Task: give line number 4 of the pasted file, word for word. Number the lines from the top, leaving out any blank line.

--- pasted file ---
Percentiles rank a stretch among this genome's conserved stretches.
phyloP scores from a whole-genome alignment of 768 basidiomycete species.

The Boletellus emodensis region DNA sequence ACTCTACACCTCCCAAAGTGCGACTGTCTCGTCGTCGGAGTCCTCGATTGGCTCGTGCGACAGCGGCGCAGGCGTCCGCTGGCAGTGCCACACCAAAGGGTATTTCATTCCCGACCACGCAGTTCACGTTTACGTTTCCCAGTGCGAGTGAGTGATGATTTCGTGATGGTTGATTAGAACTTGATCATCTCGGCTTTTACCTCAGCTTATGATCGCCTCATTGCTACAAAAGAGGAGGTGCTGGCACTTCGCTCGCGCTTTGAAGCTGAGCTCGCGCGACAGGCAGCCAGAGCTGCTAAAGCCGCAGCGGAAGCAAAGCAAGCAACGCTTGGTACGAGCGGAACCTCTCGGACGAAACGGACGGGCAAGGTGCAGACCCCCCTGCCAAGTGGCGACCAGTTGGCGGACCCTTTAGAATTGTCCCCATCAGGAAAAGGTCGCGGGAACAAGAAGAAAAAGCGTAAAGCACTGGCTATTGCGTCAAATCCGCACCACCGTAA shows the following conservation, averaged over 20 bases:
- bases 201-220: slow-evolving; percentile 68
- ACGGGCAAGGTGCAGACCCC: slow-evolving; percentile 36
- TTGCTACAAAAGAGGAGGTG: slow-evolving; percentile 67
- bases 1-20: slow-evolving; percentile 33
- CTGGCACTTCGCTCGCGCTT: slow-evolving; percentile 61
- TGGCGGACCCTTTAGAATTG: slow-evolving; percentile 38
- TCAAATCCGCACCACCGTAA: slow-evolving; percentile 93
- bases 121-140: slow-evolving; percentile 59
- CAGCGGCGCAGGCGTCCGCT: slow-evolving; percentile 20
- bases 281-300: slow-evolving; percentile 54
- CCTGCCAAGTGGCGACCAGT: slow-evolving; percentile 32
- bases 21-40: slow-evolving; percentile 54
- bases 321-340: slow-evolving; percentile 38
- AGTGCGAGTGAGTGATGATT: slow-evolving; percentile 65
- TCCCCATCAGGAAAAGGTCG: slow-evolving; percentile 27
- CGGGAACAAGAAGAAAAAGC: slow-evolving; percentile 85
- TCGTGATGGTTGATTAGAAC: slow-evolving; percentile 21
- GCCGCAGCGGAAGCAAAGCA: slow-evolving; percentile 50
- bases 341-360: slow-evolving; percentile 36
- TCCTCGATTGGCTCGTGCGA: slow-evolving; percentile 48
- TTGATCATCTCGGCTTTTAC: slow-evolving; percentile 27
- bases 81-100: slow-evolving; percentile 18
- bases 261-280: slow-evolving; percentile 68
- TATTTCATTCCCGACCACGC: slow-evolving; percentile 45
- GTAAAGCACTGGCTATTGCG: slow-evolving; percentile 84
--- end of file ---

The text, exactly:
- bases 201-220: slow-evolving; percentile 68